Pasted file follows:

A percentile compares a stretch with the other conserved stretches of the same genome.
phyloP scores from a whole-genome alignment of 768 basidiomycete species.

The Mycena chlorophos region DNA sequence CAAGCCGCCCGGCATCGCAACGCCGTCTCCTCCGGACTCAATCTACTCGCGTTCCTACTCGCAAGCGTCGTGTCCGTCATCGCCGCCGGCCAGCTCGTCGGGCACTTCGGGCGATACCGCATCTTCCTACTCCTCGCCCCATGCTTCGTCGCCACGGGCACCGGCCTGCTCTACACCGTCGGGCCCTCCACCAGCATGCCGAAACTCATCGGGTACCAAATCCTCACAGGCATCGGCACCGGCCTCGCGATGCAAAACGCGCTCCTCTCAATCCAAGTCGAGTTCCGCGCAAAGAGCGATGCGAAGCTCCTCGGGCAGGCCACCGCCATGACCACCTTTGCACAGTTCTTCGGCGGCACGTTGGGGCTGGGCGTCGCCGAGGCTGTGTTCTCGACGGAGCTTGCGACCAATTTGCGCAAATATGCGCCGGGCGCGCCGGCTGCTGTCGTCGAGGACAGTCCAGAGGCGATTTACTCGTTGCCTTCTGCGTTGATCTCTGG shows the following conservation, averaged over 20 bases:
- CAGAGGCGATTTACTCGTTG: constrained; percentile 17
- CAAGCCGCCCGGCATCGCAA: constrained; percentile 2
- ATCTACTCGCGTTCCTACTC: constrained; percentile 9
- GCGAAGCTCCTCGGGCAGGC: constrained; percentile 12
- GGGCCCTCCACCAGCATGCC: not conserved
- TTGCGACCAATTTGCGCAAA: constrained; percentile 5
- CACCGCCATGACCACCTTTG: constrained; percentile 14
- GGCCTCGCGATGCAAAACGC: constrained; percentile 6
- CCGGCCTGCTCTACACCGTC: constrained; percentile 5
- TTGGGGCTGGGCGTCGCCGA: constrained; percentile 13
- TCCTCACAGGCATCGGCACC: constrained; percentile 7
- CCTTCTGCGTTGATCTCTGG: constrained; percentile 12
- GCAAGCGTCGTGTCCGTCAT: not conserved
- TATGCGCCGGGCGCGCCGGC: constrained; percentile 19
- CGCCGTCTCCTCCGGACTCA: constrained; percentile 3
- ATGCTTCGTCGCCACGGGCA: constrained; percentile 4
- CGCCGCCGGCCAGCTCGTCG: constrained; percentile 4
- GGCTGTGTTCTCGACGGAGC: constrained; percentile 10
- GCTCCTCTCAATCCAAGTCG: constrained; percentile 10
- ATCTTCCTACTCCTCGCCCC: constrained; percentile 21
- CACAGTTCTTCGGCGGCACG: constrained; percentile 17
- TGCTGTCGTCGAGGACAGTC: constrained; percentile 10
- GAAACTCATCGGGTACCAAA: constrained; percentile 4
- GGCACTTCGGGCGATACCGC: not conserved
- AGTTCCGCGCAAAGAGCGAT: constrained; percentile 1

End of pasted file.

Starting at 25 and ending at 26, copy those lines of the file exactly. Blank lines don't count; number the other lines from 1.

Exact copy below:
- TGCTGTCGTCGAGGACAGTC: constrained; percentile 10
- GAAACTCATCGGGTACCAAA: constrained; percentile 4